Today I am prouder than ever to lead CDC. In these difficult circumstances we have ensured that people, both within the company and outside, have been at the heart of our response.
When I first approached our investees and the wider communities in the markets where we invest at the start of the pandemic, it was with a clear message that CDC was open for business. We knew that an economic emergency was unfolding and that we had an important role to play – both immediately in supporting companies to keep afloat and protect people’s jobs, as well as supporting them to build resilience for the long-term.
As the scale and impact of the pandemic became clear we worked quickly to focus our response on three areas – to preserve the viability of our current investees; to strengthen businesses by scaling up our response to the economic and health challenges of the crisis; and to support economies to rebuild. Six months down the line – with March feeling a long time in the past, yet an end to the pandemic’s impact still a long way in the future – I thought it was a good time to step back, and update on progress made so far.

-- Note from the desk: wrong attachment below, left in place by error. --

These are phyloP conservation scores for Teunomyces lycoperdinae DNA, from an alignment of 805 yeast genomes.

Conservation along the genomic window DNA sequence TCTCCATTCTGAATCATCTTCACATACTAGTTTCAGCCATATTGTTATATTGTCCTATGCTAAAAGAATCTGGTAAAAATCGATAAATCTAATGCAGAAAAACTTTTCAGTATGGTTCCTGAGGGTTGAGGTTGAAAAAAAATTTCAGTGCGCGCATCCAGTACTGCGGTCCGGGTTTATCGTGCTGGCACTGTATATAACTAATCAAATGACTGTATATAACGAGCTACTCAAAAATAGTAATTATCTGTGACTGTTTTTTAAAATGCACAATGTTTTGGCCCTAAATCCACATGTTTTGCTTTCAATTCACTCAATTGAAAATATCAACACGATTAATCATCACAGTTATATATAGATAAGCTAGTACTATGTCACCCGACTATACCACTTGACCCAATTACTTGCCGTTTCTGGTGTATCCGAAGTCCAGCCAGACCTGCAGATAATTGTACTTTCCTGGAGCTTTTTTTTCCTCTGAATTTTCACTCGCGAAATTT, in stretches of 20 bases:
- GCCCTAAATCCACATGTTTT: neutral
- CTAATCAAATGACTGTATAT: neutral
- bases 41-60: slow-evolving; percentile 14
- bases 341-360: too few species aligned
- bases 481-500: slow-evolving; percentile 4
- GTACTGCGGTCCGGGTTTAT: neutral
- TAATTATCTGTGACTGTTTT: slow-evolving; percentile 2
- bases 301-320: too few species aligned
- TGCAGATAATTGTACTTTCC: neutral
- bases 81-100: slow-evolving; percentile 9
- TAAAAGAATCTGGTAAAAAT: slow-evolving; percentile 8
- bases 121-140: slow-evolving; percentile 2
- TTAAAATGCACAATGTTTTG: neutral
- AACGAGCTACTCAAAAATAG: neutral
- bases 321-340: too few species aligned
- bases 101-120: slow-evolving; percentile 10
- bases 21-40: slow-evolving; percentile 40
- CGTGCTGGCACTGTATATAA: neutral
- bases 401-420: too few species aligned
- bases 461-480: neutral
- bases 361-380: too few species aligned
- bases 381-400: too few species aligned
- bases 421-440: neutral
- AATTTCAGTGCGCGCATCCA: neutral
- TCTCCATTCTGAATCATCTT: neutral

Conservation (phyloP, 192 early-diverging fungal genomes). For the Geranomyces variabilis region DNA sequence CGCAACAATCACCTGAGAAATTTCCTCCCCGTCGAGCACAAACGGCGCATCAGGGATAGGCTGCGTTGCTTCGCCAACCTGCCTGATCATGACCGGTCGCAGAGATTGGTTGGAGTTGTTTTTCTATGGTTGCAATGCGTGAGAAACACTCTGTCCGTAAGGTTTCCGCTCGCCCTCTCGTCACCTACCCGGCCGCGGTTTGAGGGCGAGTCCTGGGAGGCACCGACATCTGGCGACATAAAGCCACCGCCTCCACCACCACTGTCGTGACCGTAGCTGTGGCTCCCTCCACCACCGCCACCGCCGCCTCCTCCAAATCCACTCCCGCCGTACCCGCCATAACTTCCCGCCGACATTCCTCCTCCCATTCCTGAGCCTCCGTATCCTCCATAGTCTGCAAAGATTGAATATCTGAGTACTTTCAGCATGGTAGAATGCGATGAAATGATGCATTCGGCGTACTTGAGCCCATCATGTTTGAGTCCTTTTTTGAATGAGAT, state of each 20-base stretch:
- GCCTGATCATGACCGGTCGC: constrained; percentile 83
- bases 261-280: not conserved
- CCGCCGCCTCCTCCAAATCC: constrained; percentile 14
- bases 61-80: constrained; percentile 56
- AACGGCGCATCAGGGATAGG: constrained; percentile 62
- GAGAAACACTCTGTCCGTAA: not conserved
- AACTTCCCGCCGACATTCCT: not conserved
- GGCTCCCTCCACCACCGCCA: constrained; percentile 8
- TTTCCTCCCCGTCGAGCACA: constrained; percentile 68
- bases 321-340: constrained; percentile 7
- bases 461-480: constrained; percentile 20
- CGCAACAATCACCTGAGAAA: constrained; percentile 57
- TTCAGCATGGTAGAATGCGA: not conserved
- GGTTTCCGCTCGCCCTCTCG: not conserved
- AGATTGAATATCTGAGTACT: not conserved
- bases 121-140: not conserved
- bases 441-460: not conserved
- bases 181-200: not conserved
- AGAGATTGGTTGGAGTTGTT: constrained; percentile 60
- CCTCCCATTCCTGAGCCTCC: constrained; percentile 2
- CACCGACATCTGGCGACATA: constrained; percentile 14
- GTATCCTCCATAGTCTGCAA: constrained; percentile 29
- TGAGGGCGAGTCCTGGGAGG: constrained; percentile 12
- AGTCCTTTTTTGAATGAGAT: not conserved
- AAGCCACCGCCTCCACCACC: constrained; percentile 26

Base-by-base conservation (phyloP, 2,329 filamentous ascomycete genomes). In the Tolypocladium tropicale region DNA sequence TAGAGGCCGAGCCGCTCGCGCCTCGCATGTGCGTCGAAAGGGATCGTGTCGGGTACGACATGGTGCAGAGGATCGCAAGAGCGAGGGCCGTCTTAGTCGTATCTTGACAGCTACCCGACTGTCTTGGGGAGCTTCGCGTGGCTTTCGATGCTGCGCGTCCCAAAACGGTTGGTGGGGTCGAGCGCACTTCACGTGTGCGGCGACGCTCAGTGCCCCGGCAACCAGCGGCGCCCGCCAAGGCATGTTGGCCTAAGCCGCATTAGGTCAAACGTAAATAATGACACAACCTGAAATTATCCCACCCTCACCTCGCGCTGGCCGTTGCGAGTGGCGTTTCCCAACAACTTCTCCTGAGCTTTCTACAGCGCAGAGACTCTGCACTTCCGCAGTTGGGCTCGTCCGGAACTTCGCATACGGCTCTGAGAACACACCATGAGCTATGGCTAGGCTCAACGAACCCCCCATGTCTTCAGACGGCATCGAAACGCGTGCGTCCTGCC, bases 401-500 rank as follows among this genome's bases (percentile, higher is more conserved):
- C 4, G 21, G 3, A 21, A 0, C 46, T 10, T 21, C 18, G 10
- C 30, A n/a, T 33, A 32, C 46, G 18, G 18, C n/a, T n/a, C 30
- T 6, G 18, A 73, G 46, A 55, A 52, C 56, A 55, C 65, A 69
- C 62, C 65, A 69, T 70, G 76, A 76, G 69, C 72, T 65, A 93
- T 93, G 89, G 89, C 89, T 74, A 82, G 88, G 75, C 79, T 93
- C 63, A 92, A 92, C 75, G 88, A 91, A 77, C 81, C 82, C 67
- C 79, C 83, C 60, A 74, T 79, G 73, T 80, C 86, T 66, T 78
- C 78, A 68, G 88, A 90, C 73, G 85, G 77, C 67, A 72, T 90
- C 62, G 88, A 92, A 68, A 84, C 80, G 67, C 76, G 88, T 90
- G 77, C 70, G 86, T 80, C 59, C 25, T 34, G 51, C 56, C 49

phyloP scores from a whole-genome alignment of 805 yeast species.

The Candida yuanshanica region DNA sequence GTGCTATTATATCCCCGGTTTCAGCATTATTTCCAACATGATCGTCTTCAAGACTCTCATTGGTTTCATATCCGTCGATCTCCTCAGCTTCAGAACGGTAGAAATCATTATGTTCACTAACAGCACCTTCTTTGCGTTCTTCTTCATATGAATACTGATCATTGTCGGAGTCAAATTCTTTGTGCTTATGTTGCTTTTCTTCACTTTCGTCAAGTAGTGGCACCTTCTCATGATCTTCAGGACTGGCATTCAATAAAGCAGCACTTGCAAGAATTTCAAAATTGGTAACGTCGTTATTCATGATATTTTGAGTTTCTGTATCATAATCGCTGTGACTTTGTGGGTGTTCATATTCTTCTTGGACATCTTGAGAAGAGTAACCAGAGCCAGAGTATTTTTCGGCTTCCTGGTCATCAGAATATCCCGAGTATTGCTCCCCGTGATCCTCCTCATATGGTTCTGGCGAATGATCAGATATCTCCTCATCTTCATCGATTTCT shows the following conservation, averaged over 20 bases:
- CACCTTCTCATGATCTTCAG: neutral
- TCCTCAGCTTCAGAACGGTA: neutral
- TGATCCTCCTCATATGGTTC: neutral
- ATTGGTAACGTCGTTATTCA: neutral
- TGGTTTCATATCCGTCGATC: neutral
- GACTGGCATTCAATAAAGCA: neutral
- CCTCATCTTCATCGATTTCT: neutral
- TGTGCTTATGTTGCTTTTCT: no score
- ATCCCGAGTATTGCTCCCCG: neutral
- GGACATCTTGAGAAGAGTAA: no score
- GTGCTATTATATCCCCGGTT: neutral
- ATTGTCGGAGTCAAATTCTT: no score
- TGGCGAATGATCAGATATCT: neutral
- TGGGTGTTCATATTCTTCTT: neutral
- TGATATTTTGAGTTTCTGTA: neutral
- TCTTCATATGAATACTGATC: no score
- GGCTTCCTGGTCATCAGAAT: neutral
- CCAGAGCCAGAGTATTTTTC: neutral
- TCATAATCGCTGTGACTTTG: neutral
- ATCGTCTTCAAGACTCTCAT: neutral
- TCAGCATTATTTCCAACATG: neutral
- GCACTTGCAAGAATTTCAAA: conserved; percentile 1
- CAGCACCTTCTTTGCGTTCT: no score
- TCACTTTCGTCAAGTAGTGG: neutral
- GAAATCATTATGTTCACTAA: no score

Under the ‘Preserve’ pillar of our COVID response, our teams have been working with portfolio companies, supporting them through the challenges and uncertainty of the crisis. Early on, we introduced several changes to our investment process to speed up our response. This means we’ve been able to meet our investees’ immediate needs – as well as respond to the wider economic impact of COVID – as quickly as possible. We’ve found that most of our investee businesses have been incredibly resilient in the face of the crisis, but of course it’s still difficult to predict what the full impact of the pandemic will be, particularly as we now shift from an acute to a chronic challenge.